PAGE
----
When pumping the tanks it is not necessary to remove all the effluent. Make sure most of the sludge is removed and all the scum (floatables.) Leaving some product in the tank seeds the tank with good bacteria and it recovers from the pumping quicker. If needed, try to do the pumping in the spring when the warmer weather of summer will help in reestablishing the good bugs. Do not pump the tanks if the level of sludge does not warrant it. If you treat your system with respect, the tank should not need pumping.
Do not add activators or enzymes or any other products that claim to help the septic system. They are not needed and often do great harm. There are some bacteria type treatments coming on the market that may help a failing field.
The septic system is a complex biological system and as such can easily be destroyed. As a rule, nothing but human digestive byproducts and water should enter this sensitive environment. Limit detergents as much as possible. Do not use self-cleaning products in the showers or toilets even though the manufacture claims they are safe for septic systems. They are meant to sanitize the shower and the toilet and will most certainly kill the good bacteria in the tank and treatment trenches. That said, limit use of toilet bowl cleaners and if absolutely necessary, limited amounts of bleach may be used. The system will tolerate once weekly good cleanings better than daily use of small amounts.
If the house has a lot of laundry, please do some each day rather than a lot on one day. This helps equalize the flow to the treatment field.
Do not flush wipes of any kind other then normal toilet tissue down the toilet.
Do not flush dental floss, q-tips, diapers, diaper liners, fem hygiene products or prophylactics down the toilet.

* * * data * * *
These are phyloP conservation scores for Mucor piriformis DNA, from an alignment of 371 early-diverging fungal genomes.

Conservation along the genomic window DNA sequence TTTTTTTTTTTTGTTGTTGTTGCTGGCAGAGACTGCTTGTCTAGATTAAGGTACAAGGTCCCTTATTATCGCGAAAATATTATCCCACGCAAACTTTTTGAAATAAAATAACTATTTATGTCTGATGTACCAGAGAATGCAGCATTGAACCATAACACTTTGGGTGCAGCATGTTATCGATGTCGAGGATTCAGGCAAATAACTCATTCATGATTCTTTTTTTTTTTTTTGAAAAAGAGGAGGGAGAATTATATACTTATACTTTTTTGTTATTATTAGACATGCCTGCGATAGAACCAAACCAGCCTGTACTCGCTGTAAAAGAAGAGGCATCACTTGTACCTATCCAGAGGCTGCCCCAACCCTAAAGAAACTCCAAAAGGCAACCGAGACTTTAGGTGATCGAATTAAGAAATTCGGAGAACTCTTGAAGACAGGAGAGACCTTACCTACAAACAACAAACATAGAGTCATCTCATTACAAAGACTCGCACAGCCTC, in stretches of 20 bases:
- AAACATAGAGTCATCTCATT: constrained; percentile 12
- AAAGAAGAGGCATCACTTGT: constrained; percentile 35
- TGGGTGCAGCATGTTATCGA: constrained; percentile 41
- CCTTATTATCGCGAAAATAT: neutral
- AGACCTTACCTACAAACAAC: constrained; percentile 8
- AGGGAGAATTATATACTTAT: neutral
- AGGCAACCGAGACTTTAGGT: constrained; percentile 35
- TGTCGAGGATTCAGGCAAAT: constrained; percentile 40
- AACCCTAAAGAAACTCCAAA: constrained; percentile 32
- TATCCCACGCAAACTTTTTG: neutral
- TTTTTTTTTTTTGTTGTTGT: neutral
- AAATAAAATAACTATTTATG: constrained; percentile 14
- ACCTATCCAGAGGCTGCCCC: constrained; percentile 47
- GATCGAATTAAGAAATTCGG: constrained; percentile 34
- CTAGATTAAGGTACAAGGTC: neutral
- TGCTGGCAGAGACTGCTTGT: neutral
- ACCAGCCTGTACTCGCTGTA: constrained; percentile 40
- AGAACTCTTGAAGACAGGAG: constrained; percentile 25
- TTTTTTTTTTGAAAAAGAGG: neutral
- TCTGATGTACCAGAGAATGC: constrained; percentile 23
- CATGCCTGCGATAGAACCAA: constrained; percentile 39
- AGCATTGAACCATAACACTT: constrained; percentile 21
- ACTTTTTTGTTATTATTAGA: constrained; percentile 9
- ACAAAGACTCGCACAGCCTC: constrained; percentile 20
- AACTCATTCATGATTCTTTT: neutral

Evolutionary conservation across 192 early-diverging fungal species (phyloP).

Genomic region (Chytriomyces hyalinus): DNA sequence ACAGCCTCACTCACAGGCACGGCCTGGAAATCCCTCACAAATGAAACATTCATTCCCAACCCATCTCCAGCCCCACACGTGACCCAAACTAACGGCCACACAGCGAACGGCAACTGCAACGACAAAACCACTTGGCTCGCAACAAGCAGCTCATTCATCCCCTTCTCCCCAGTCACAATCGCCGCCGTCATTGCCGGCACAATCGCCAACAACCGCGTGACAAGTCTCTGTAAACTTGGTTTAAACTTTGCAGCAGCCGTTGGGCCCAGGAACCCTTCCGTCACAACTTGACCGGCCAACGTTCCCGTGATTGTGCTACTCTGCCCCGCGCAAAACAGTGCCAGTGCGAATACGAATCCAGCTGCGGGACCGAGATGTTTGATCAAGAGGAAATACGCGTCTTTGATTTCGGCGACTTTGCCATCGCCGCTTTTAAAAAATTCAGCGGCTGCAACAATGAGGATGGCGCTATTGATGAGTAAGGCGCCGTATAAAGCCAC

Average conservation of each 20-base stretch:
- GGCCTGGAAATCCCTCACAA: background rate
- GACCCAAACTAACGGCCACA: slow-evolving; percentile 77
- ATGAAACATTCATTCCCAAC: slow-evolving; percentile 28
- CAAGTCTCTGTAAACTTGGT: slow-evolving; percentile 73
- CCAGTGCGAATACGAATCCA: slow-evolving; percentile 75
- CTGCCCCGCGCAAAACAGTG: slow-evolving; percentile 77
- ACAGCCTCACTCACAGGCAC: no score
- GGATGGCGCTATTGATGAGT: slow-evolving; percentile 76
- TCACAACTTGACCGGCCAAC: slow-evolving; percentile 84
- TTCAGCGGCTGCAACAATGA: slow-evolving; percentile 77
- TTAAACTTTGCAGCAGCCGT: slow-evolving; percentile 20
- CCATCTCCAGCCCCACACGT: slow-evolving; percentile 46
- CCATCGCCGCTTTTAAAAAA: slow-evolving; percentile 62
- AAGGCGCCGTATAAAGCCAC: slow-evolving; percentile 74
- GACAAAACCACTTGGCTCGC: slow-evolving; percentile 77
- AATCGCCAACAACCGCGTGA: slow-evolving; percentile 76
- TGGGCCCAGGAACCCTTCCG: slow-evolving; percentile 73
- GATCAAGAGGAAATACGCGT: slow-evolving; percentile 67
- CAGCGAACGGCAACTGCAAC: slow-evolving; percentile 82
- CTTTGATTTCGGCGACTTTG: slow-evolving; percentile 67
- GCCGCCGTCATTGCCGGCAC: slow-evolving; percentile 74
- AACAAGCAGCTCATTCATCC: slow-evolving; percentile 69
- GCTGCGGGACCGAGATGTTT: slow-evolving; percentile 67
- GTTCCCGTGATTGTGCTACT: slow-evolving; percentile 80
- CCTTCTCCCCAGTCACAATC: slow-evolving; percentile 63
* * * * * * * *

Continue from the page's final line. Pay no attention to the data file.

Do not allow grease to enter the system. Pour off cooking greases into a separate container for disposal in a sanitary landfill or possibly as animal food. DO NOT pour it down the drain!!
Do not connect footing drains, downspout drains or water treatment systems to the sanitary system. Do not drain spas, hot tubs or swimming pools to the system.
Do not put any chemicals, wash water from painting (even latex), pharmaceuticals, tobacco products, grease or any similar type product into the system. If your body would not like it, chances are the septic system won’t like it either!
It is not unusual for a system that is treated with respect to NEVER need pumping and to last for three to six decades. You have invested a lot of money on this system and only you can control how long it will last.
The treatment field should only grow grass. No trees are permitted in the vicinity of the field or mound. Small shrubs and perennials may be planted near the treatment field. The SoP forbids the growth of edibles in the area of the treatment field due to the chance of contamination. Do not allow livestock on the treatment field. Nothing heavier then a riding mower should be on the treatment site!